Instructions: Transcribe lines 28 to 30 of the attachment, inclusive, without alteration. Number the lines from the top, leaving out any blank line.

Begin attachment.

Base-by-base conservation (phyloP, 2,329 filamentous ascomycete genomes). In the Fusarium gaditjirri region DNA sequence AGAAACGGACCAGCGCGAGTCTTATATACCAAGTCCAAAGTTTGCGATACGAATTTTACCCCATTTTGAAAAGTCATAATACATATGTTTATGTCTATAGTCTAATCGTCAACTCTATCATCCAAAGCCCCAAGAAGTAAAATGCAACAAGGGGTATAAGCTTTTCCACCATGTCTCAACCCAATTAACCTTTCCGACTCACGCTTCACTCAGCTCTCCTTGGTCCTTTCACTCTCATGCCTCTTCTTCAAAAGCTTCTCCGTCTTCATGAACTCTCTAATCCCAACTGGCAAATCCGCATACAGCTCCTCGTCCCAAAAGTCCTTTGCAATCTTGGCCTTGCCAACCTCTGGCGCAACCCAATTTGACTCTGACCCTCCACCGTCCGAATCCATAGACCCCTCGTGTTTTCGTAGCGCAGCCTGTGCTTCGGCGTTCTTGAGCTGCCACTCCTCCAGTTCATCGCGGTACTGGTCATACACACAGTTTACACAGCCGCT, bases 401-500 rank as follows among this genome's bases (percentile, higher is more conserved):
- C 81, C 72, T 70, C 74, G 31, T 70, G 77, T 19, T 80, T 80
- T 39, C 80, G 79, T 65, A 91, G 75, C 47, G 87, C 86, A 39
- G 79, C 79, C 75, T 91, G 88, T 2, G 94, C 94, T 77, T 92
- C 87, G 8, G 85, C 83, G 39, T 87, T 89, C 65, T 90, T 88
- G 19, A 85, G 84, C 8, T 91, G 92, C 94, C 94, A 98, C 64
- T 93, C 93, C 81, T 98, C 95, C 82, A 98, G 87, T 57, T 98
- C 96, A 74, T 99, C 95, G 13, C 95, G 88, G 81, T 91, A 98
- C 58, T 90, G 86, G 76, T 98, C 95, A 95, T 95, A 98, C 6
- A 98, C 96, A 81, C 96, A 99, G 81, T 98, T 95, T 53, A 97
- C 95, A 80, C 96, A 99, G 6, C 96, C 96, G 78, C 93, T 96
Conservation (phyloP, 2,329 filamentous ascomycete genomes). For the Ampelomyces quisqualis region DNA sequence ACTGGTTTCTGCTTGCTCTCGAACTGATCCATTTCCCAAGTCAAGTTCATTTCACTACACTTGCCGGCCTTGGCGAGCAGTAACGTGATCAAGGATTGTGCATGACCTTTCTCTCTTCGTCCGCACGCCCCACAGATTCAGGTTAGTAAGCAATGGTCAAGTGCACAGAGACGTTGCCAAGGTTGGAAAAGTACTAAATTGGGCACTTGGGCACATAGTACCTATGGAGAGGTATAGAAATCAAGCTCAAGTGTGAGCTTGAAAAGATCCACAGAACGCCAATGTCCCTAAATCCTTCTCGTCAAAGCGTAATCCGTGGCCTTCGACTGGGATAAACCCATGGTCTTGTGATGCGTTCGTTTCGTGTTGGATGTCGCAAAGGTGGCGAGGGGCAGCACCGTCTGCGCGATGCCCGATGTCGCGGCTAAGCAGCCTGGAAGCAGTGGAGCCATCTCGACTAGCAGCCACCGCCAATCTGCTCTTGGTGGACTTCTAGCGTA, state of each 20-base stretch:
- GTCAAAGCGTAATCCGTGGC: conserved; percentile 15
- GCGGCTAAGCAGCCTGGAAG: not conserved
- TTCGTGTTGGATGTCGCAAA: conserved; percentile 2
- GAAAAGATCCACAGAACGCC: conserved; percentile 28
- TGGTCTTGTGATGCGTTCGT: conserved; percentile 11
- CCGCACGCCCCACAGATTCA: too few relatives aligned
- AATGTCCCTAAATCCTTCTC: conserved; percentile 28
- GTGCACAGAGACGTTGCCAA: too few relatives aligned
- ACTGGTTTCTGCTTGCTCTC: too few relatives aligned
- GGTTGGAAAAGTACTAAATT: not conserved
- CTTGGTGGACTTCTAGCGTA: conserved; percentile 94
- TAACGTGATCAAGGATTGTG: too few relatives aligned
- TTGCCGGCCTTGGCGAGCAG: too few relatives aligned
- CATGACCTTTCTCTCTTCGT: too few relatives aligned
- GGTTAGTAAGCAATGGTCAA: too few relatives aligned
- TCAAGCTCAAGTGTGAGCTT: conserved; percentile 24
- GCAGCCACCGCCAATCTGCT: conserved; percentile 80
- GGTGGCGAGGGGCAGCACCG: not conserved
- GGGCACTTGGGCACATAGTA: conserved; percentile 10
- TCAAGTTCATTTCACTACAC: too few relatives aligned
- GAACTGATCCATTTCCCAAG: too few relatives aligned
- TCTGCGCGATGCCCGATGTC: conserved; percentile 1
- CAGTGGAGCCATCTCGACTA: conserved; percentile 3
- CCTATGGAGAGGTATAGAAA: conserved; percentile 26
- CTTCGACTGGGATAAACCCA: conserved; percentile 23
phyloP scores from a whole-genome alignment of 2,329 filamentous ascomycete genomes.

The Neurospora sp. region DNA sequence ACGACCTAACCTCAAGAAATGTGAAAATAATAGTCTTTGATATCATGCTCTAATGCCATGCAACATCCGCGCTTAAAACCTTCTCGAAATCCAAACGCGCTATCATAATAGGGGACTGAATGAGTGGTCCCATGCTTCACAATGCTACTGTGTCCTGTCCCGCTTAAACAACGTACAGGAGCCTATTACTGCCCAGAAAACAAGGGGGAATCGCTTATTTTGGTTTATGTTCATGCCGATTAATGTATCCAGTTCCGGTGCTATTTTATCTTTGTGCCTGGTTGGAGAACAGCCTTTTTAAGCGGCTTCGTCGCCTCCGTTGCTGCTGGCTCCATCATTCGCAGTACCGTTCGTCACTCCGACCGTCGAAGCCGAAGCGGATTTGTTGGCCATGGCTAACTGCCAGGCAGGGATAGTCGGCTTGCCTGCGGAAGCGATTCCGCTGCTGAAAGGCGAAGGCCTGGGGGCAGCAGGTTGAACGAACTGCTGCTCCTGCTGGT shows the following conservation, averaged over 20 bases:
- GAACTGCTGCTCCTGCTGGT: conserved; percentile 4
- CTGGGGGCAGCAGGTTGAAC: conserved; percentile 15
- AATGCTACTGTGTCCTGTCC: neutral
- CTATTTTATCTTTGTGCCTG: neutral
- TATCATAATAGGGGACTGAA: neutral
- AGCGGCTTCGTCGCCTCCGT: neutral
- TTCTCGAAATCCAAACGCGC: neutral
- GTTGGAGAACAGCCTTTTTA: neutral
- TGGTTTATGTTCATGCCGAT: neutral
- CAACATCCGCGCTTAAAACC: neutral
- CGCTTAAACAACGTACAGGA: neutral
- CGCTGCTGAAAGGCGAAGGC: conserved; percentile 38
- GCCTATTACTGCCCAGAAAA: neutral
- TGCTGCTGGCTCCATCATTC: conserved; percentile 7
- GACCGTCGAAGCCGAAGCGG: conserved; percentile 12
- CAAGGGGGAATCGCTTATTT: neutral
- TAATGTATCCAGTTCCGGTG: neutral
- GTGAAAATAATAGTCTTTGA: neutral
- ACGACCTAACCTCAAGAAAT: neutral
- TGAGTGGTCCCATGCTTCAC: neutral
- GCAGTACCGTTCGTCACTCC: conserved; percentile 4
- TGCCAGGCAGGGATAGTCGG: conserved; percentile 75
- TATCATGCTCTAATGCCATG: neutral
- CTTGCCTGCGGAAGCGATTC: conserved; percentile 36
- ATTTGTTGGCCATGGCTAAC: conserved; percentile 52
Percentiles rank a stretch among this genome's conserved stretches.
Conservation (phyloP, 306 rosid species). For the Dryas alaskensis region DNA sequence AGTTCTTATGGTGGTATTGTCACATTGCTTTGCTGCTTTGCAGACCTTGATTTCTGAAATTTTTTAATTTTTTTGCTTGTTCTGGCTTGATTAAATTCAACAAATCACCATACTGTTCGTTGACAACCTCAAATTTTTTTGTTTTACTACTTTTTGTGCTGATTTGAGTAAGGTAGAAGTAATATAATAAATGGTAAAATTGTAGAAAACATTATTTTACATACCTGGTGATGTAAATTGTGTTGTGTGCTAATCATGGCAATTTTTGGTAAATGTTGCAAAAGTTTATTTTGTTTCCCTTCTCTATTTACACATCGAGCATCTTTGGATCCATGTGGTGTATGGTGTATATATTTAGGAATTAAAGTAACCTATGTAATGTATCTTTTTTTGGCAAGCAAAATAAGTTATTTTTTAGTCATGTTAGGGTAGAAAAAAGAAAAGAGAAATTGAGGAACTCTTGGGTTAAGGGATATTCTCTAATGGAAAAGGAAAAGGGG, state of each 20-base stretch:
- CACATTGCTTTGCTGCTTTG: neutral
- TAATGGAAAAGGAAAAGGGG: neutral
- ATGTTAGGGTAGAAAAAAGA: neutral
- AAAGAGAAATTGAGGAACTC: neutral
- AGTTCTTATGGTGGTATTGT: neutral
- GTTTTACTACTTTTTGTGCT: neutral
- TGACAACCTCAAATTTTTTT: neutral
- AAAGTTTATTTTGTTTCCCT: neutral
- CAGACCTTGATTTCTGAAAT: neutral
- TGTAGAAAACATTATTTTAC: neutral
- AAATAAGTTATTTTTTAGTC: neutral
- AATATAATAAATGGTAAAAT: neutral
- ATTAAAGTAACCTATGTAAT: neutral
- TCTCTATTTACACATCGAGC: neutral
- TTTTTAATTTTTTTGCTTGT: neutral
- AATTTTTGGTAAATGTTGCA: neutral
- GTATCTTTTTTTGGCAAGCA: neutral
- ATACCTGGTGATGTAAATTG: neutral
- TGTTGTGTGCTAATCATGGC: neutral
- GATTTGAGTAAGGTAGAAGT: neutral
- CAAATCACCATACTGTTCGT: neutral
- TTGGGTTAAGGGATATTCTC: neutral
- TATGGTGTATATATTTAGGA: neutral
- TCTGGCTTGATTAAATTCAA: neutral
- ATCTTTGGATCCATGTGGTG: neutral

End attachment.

- TCAAGCTCAAGTGTGAGCTT: conserved; percentile 24
- GCAGCCACCGCCAATCTGCT: conserved; percentile 80
- GGTGGCGAGGGGCAGCACCG: not conserved